Paper by Laura Rush, presented in a plenary session at "The Next Step: Developing Restorative Communities, Part 2," the IIRP''s 8th International Conference on Conferencing, Circles and other Restorative Practices, October 18-20, 2006.

Paper by Gwynedd Lloyd, presented in a plenary session at "The Next Step: Developing Restorative Communities, Part 2," the IIRP''s 8th International Conference on Conferencing, Circles and other Restorative Practices, October 18-20, 2006.

Paper by Christopher Hey and Gail Ryan, presented in a plenary session at "The Next Step: Developing Restorative Communities, Part 2," the IIRP''s 8th International Conference on Conferencing, Circles and other Restorative Practices, October 18-20, 2006.

Paper by Anat Goldstein, presented in a plenary session at "The Next Step: Developing Restorative Communities, Part 2," the IIRP''s 8th International Conference on Conferencing, Circles and other Restorative Practices, October 18-20, 2006.

Paper by Daniel Van Ness, presented in a plenary session at "The Next Step: Developing Restorative Communities, Part 2," the IIRP''s 8th International Conference on Conferencing, Circles and other Restorative Practices, October 18-20, 2006.

Paper by Mark Finnis and Paul Moran, presented in a plenary session at "The Next Step: Developing Restorative Communities, Part 2," the IIRP''s 8th International Conference on Conferencing, Circles and other Restorative Practices, October 18-20, 2006.

By Joshua Wachtel

Graham Chaseling, creator of The Game, at Parklea Correctional Complex, New South Wales, AustraliaGrahame Chaseling, a 20-year veteran of corrections in New South Wales, Australia, critic of traditional criminal justice and restorative practices devotee for over 15 years, developed a unique model for supervising adult offenders in community-based programs. He calls it The Game.

Chaseling discovered the limitations of punitive justice when he began work as a prison officer. He was disturbed to see inmates stripped of responsibility and free will: “From arrest to release from the criminal justice system, whether gaol [jail] or supervision... decisions will be made for them. Things will be done to them, or required of them. In terms of fair process or meaningful engagement, the chances are that very little will be achieved.”*

By Laura Mirsky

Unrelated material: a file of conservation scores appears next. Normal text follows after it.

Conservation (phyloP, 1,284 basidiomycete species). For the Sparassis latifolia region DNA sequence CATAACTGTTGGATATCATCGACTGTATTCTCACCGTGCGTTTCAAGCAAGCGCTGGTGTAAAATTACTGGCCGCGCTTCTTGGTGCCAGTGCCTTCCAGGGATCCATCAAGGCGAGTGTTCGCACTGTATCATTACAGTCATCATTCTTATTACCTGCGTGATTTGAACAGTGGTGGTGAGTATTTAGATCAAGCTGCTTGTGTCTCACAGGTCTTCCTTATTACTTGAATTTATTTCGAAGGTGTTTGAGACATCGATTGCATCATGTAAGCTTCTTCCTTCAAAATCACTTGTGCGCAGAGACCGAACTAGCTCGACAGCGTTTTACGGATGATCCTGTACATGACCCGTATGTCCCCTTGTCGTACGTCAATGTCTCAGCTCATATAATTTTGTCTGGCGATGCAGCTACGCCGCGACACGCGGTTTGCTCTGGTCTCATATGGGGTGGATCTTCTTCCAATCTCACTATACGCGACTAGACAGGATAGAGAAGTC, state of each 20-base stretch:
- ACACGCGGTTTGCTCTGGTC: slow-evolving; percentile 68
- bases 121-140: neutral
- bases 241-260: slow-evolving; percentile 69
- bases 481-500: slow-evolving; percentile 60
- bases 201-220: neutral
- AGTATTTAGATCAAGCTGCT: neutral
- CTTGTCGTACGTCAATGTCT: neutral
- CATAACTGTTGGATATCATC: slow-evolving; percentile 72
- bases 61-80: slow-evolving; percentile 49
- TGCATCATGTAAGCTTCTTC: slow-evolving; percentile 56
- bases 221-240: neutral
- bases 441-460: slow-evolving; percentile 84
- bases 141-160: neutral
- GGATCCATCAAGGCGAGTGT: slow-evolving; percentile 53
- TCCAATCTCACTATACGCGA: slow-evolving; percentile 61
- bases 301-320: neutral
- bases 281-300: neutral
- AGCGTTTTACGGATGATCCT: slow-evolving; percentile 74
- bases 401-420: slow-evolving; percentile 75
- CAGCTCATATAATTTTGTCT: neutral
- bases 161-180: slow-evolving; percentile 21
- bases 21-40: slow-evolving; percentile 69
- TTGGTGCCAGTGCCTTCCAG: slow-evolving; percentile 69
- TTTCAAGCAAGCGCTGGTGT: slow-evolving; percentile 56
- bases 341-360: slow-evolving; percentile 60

Members of Parliament David Laws and Nick Clegg meet with Chard Police beat manager William Geddes; CICJP implementation group chair John Lacey; Avon and Somerset Police chair Henry Hobhouse; CICJP coordinator Valerie Keitch and Somerset County Councilor Jill Shortland. Photo courtesy of Chard & Ilminster News.

The people of the neighboring towns of Chard and Ilminster, in Somerset County, England, have taken justice in their community into their own hands. They established the Chard and Ilminster Community Justice Panel (CICJP) and are handling local cases themselves, in a restorative manner, with decidedly positive results.

What makes the CICJP different from other community justice boards is the restorative process. As in restorative conferences, as practiced by the IIRP, the CICJP brings victims, offenders and their supporters together face to face to deal with the consequences of an offense and decide how to repair the harm. Victims tell offenders how they have been affected by an offense, and offenders have a chance to take responsibility and make amends. Supporters express themselves, too.

Victims, offenders and their supporters are asked a series of restorative questions. Offender questions include “What happened?” and “Who do you think has been affected by your actions?” Victim questions include “How do you feel about what happened?” and “What has been the hardest thing for you?” At the end, all participants sign a conference agreement.

By Abbey J. Porter

The emotional and psychological impact of crime can last far beyond the incident itself, in some cases affecting victims’ lives for years. A groundbreaking study has shown, however, that restorative justice conferences can mitigate those effects and help victims heal and move forward more quickly.

Dr. Caroline M. AngelDr. Caroline M. Angel, a lecturer in criminology at the University of Pennsylvania in the United States, studied the impact of restorative conferencing on post-traumatic stress symptoms in victims of burglary and robbery. Her findings were clear: Conferences reduce the psychologically traumatic effects of crime.

“The most striking thing was that conferences reduced symptoms of post-traumatic stress disorder,” she said. “What you have here is a one-time program that’s effective in producing benefits for the majority of people.”

By Laura Mirsky

Ken, a jubilant graduate of CSF Buxmont, poses with his family.On June 12, all the Community Service Foundation-Buxmont Academy alternative schools held their graduation ceremonies. I attended one at CSF Buxmont’s Woodlyn center. This was no ordinary graduation, and CSF Buxmont schools are not ordinary schools. The Woodlyn center, one of eight CSF Buxmont schools located throughout eastern Pennsylvania, USA, serves youth in grades 7-12 who, for one reason or another, are having trouble in other schools. These students have been referred to CSF Buxmont by their former schools or probation or children and youth departments, but the students themselves have made a commitment to come to CSF Buxmont and work on whatever brought them there in the first place.

There have been other eForum articles about CSF Buxmont schools and programs that readers may recall reading. (CSF and Buxmont Academy are sister organizations to the IIRP.) I wrote “A Day at a CSF Buxmont School” after visiting the Bethlehem center for the first time: View here. I was so deeply affected by what I saw that day that I ended up leaving my job as a newspaper reporter and going to work at CSF Buxmont.

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